Perhaps this story hits home for so many people because we’ve all had our version of this story play out in our lives. Maybe not quite the riches to rags story of the Rose family. But some version of old friends abandoning us and new friends who are there for us. It’s a human story to take stock of who we count as real friends and whose friendship is conditional upon fulfilling a certain role for them.

          I want you to take a moment to think of a person who showed you unconditional love and acceptance when others didn’t. Let’s take a moment right now - someone who was there for you when you needed it most.

Thank you for doing that. If this person is still with us, when is the last time you spoke to this person? Have you ever thanked them for being there for you? Maybe this week or over the holidays you want to drop them a line, give them a call, or write them a call just to get back in touch if it’s been awhile.

It’s also important that we tell our stories about faith. In part through our conversations with the reading group we are learning how to tell our own faith stories. Not just confession, but interpreting our own lives in terms of the grace and liberation Jesus offers. That’s not something that comes naturally to us in the Lutheran or other mainline traditions. Often we’ve told ourselves that narratives like this are for feeling-based churches whether evangelical, Pentecostal, or otherwise. But that’s not necessarily healthy for us to avoid telling our own faith stories. We too need to articulate our theologies in terms of lives lived. When we tell our stories, and we listen to others tell their stories, we build relationships together as the body of Christ. Through listening generously and with empathy we can be there for each other as followers of Jesus. But that takes building relationships and building trust. Getting to know each other especially in small groups, whether it is a reading group, Stitch n Chat, Women in Faith, Perk Me Up, the choir, or other groups that meet together.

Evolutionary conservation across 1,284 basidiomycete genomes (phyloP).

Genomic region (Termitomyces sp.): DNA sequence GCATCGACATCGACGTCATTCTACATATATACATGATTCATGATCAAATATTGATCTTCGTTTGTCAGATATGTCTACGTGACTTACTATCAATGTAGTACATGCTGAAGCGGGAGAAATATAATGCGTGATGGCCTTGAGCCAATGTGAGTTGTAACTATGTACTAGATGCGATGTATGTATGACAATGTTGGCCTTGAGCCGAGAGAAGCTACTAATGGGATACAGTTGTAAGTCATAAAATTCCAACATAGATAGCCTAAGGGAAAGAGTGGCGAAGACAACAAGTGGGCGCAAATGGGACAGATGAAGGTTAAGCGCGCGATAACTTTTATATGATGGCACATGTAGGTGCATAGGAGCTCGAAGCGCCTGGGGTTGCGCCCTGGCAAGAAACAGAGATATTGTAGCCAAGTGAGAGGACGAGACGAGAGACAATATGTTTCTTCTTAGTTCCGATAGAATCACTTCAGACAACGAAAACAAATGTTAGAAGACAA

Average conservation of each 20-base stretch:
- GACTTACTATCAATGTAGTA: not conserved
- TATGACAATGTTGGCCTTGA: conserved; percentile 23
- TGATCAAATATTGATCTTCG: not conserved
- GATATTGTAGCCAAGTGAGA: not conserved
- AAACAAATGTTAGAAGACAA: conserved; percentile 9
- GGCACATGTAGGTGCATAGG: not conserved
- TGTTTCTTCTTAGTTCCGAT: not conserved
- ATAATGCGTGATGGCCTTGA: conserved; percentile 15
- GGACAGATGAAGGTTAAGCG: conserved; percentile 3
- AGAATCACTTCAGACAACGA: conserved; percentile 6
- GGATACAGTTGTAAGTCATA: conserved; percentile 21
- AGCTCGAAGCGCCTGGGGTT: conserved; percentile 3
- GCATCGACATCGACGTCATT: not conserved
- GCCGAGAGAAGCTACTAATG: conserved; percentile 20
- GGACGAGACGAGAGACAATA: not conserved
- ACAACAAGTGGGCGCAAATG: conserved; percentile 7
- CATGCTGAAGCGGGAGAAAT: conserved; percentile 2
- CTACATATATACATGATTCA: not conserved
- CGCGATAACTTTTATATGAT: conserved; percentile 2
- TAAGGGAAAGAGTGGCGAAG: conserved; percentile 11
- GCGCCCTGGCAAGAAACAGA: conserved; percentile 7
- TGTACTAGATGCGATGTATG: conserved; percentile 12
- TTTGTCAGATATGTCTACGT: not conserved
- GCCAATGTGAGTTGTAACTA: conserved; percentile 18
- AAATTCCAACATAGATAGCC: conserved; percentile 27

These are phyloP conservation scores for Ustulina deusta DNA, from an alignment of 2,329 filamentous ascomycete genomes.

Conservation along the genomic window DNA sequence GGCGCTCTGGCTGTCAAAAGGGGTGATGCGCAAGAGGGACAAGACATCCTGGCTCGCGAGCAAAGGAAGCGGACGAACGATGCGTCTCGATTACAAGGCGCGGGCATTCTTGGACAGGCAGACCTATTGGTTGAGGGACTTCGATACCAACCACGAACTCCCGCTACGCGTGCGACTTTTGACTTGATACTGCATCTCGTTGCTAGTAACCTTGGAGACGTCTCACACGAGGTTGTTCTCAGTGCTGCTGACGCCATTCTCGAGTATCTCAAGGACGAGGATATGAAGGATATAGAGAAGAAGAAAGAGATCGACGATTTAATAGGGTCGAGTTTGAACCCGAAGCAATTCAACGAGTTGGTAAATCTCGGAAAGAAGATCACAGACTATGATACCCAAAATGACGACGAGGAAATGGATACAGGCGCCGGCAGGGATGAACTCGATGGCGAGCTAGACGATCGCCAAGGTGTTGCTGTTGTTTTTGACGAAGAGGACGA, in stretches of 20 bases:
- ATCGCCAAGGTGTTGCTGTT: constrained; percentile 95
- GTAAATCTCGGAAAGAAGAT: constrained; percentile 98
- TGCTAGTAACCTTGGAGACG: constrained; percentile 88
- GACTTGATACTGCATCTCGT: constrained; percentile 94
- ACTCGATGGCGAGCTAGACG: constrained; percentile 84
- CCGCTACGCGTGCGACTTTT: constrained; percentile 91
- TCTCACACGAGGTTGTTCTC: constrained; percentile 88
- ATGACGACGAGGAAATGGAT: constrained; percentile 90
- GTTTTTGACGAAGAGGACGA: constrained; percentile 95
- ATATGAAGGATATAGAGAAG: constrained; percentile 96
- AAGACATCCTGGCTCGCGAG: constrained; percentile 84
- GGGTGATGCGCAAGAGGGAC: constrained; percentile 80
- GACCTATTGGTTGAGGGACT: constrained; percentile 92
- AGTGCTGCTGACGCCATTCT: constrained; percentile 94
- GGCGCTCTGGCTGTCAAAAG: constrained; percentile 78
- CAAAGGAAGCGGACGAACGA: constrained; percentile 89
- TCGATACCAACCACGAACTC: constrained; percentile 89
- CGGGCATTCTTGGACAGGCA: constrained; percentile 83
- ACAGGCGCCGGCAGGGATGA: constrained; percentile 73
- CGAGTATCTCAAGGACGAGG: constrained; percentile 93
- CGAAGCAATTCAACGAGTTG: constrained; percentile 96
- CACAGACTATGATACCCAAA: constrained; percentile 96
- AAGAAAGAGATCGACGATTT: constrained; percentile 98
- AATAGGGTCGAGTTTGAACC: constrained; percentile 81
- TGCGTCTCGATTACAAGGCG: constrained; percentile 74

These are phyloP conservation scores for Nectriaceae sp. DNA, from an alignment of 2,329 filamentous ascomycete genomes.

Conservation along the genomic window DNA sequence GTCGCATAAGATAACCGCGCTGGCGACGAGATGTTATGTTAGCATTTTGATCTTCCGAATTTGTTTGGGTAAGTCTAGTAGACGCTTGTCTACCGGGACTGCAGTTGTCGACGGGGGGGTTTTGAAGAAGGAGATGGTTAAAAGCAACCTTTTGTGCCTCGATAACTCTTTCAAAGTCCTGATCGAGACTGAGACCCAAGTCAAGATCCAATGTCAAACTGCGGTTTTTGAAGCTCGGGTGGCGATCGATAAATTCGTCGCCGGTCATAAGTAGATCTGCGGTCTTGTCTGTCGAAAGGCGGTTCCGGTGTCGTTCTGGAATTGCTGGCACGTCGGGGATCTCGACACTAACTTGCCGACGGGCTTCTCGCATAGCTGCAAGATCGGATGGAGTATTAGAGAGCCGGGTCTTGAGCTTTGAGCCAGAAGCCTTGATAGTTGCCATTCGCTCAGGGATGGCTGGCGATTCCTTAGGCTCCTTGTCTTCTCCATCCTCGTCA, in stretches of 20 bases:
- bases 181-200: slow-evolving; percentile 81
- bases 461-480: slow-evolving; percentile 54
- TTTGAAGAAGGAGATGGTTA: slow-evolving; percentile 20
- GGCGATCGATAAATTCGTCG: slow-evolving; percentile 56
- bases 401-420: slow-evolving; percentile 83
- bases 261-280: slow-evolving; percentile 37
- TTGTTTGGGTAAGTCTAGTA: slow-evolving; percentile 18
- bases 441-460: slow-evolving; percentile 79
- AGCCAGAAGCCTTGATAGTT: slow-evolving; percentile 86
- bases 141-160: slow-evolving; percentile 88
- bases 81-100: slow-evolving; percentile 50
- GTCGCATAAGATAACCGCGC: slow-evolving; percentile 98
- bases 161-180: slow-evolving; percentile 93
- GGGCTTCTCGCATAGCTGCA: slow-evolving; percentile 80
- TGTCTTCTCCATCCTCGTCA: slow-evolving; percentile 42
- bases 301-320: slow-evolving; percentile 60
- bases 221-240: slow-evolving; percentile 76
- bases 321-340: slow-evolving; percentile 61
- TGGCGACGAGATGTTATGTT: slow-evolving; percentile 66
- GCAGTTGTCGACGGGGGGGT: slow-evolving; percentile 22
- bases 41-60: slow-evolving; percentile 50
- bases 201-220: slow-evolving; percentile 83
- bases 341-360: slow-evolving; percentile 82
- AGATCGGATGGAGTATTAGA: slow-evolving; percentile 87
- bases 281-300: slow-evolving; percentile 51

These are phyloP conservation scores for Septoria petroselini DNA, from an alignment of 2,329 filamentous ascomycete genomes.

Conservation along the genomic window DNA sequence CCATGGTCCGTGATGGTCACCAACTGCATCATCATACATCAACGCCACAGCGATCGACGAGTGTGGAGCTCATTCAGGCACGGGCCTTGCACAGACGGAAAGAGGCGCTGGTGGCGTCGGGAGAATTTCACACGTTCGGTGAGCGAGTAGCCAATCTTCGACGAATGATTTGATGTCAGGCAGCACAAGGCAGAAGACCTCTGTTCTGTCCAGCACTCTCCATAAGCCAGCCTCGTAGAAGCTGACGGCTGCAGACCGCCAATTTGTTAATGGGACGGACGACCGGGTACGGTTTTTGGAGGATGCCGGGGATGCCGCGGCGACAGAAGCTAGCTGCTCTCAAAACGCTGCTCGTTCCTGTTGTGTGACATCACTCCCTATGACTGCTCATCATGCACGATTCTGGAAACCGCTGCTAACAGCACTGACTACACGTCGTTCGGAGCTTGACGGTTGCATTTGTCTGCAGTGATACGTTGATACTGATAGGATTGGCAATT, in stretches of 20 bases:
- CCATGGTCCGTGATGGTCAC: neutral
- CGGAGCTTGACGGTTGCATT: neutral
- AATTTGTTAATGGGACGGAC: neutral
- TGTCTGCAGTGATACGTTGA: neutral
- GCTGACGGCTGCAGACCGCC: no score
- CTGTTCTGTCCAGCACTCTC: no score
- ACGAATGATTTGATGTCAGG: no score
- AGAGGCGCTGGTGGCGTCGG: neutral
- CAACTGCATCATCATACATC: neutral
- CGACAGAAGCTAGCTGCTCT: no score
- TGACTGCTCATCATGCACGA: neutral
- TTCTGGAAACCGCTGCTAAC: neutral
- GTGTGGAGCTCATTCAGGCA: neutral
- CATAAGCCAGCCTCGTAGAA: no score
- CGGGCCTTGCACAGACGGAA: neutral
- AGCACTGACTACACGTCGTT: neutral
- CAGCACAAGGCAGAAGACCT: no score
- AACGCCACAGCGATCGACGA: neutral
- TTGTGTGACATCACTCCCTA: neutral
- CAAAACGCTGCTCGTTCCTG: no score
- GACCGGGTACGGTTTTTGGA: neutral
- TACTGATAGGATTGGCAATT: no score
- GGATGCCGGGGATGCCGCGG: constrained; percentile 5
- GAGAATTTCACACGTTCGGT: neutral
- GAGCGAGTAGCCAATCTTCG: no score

I want you to take a moment to think about one thing you want to tell about your own faith story. Not your whole biography. Just if someone asked you to tell one story about your faith in 25 words or less how would you begin? Doesn’t have to be polished, just an idea. Go ahead and take a moment.

Thank you doing that. Now that you’ve done that exercise, tuck away that 25 words or less story. You don’t have to do anything with it. Just know that it’s there. And maybe one day you will be asked to share it if you want.

          Wrapping up, know that the good news of the gospel is for you. Remember that Confession, Grace, and Stories of Faith are for you and for us to share. The words of comfort from Isaiah, comforting those who mourn and good news to those who are oppressed are for you. By Jesus setting us free, God also uses us to proclaim release to others who feel they unworthy of grace. We aren’t the only ones struggling in life. Everyone is struggling in some way. Imagine if collectively we can use our gifts and resources for mutual liberation. To release the burdens we carry around with ourselves. Accept Jesus’ release of your burdens today. Amen.